POLITICS

Some prominent milestones in Canada's troubled relations with First Nations

06/03/2015 04:15 EDT | Updated 06/03/2016 05:59 EDT
OTTAWA - Some landmarks in the long and uneasy relationship between Canada and First Nations.

June 2, 2015: Truth and Reconciliation Commission issues its final report. It says the survivors endured a "cultural genocide" that tore apart their families and left them to contend with lifelong scars of physical, sexual and emotional abuse. It includes dozens of harrowing individual accounts. The report includes 94 recommendations —everything from greater police independence, more education for all Canadians on the horrors of the school system and reducing the number of aboriginal children in foster care to restrictions on the use of conditional and mandatory minimum sentences.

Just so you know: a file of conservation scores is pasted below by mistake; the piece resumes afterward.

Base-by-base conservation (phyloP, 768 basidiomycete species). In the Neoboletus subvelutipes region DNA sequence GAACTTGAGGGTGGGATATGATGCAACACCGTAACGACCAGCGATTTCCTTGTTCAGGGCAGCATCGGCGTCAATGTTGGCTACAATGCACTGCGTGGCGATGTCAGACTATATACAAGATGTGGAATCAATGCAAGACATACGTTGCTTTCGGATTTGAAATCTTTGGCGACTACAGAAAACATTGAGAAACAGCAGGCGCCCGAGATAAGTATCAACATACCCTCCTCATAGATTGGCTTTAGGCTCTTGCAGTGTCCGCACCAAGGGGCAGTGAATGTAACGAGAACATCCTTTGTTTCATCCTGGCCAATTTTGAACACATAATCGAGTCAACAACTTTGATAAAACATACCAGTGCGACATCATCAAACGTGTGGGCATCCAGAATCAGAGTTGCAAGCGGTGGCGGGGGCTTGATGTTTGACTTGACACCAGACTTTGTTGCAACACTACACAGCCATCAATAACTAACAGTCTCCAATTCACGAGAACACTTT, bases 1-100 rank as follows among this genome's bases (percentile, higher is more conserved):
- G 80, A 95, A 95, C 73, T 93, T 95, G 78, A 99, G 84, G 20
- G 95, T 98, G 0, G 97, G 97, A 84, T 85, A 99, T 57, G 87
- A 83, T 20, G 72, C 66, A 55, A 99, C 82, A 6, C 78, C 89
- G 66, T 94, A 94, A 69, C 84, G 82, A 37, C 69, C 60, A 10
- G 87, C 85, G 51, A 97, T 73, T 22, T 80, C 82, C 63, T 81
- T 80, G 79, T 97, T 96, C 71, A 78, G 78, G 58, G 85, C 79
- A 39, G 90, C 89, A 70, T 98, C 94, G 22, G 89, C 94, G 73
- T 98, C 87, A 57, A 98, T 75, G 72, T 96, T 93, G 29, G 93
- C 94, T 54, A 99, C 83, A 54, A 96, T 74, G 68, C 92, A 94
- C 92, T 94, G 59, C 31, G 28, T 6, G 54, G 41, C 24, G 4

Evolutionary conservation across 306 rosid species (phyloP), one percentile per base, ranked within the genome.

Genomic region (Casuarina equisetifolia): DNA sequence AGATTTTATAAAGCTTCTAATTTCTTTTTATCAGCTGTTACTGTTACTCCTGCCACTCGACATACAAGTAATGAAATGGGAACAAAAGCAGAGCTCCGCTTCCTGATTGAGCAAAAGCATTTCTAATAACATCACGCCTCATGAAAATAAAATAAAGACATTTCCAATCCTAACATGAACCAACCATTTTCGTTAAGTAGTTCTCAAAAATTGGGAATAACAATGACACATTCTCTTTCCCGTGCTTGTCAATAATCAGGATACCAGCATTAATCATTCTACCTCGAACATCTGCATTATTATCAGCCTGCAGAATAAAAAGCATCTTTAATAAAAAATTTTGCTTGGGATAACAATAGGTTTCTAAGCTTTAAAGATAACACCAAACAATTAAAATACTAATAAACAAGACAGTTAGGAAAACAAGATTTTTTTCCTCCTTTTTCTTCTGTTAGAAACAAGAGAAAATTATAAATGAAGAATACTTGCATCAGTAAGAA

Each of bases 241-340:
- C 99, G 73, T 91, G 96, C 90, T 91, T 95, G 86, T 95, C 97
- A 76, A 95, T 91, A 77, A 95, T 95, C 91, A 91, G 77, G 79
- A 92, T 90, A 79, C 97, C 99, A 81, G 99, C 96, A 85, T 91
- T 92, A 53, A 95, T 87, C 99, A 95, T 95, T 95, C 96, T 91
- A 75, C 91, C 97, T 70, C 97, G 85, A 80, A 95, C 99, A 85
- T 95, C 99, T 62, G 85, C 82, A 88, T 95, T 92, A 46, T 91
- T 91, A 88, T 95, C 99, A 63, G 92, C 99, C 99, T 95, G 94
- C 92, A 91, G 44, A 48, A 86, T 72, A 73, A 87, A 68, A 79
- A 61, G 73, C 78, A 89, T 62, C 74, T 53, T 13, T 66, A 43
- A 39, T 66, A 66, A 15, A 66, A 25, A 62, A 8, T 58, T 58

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April 10, 2014: The Harper government brings in the First Nations Control of First Nations Education Act, which promises core funding of $1.25 billion from 2016–17 to 2018–19 for native schools. The bill ends up stalled after a groundswell of opposition among native chiefs, which also leads to the resignation of Shawn Atleo as national chief of the Assembly of First Nations.

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Jan. 11, 2013: The Idle no More movement holds a day-long meeting with Prime Minister Stephen Harper. After the meeting, John Duncan, the minister of aboriginal affairs, promises more "high-level dialogue," follow-up meetings and more frequent reporting on aboriginal matters by the federal government. Few concrete results are forthcoming, however.

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June 11, 2008: Prime Minister Stephen Harper offers a formal apology in the House of Commons for the residential school system. While many First Nations welcome the apology, some warn that talk is cheap and ask for concrete changes.